>> using the same WoL method if I brick the ROM. But I want to know if I
>> would be able to clean the ME region and wipe the GBE region (and use
>> USB Ethernet instead) and still use the WoL trick for flashing.
> One thing to note is that the GbE "blob" isn't really a blob as one
> would think. It is configuration data (which is arguably not possible to
> copyright) and thus should be possible to generate. It's not executable
> as far as I understand.
> I'd honestly not recommend using USB ethernet - the onboard NIC performs
> well and is reliable.
> There are no issues with using the WoL feature and "cleaning" the ME
> region. Some users have reported "cleaning" the ME region makes suspend
> cease to work, but I've not experienced this. It may be kernel/OS
> version or they may have installed their dump that is corrupted in some
> way. It seems like something fairly difficult to debug.
> It's possible that they are encountering issues with the ME not working
> with their dumped firmware image. In general, it is best to flash back a
> "factory fresh" firmware image (perhaps, in this case, "cleaned" with
> the ME Cleaner program). It is not clear to me why this is, but this is
> what some users have reported - as far as I understand, the ME itself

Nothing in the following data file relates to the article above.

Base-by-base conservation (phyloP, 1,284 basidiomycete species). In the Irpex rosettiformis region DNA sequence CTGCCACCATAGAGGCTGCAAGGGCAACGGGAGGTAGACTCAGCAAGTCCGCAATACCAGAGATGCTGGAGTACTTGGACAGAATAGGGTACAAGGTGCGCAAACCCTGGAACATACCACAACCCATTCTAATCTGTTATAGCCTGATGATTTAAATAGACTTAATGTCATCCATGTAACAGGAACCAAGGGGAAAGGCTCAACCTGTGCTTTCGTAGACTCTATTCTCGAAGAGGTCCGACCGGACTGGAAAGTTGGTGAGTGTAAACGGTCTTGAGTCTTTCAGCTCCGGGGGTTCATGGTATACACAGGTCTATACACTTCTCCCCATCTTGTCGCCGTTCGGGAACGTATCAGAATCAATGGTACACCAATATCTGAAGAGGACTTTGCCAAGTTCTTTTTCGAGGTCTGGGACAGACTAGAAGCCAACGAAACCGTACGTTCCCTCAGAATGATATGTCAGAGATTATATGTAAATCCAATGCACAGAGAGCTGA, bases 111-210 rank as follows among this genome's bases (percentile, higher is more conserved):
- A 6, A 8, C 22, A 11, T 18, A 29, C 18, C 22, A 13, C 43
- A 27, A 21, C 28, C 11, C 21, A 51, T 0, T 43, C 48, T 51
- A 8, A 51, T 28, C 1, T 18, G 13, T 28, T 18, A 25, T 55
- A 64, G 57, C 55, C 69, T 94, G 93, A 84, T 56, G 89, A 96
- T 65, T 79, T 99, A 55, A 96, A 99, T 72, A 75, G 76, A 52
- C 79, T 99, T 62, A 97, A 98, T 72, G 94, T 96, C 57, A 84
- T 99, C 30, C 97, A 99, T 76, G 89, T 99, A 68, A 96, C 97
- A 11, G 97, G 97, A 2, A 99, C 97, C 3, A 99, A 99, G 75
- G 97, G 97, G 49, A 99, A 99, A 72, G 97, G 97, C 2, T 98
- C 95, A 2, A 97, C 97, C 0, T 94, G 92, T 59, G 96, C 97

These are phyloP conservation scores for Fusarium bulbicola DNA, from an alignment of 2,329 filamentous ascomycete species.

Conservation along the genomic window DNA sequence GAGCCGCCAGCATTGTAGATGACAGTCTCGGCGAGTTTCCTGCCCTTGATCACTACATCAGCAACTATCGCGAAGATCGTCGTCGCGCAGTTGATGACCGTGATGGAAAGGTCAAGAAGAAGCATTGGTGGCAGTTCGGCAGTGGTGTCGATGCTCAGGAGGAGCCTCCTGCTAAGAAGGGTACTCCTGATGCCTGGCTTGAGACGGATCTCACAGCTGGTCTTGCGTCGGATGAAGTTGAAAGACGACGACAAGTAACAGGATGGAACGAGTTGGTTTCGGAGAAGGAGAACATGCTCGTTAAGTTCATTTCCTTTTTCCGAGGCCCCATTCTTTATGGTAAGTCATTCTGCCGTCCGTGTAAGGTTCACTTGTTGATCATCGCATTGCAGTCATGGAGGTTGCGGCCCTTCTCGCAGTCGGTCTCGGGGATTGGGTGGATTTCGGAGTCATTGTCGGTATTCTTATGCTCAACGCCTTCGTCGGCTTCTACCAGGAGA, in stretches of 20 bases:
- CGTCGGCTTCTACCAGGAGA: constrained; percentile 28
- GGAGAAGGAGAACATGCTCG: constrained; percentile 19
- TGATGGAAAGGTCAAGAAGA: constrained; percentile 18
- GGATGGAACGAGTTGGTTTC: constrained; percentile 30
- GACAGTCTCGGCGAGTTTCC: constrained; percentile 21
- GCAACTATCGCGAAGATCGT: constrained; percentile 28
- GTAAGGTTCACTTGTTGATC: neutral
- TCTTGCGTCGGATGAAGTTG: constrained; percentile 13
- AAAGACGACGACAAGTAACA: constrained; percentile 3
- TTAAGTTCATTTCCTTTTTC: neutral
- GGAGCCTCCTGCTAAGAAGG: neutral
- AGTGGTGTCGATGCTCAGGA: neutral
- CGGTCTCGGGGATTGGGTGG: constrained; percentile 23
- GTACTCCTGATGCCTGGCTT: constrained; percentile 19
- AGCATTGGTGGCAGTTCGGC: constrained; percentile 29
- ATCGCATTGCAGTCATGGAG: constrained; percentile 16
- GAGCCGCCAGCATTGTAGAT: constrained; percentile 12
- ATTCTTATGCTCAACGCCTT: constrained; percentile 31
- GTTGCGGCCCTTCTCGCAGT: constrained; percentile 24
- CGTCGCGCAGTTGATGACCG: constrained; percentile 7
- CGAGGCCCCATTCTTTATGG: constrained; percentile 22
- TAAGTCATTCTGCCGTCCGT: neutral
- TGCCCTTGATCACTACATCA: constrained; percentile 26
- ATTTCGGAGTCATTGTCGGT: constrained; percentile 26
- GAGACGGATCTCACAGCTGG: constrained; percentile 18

> may hold some sort of persistent state. Spooky.

It does hold some state, as I noted above. Spooky indeed.

https://www.troopers.de/downloads/troopers17/TR17_ME11_Static.pdf is for
ME11 and Thinkpad x230 is ME8, but the slide #11 there lists "FLOG"
"Flash Log" ME region. So it does log something in ME11. I couldn't find
much descriptive research on ME < 11. I'd like to read something that
describes what the BUP stage does in ME8, but
http://blog.ptsecurity.com/2017/08/disabling-intel-me.html describes
what ME11 BUP does, and I'm confused:

>>> Stage 1
>>> During the initial stage, the sfs internal diagnostic file system
>>> (SUSRAM FS, a file system located in non-volatile memory) is
>>> created, the configuration is read, and, most importantly, the PMC
>>> is queried about what caused the startup: power-on of the platform,
>>> restart of the entire platform, ME restart, or waking up from sleep.
>>> This stage is called boot flow determination. Subsequent stages in
>>> the work of the initialization finite automaton depend on it. In
>>> addition, several modes are supported: normal and a set of service
>>> modes in which the main ME functionality is disabled (HAP, HMRFPO,

>>> Stage 2
>>> At the next stage, the ICC controller is initialized and the ICC
>>> profile (responsible for clock frequencies of the main consumers) is
>>> loaded. Boot Guard is initialized and cyclic polling for processor
>>> startup confirmation is started.

So, ME gets booted on AC power and then it waits for somebody else (EC?
PCH?) to enable CPUs via power button press in stage 2? Or does it boot
only after power button press in parallel with CPUs?

> In any case, I'm not sure if it's a good idea to really change the ME
> region, if you think it's risky.

So the question stands. What code implements WoL? Is it the GBE adapter
itself? Does it read CMOS values? (How else vendor BIOS can disable it?)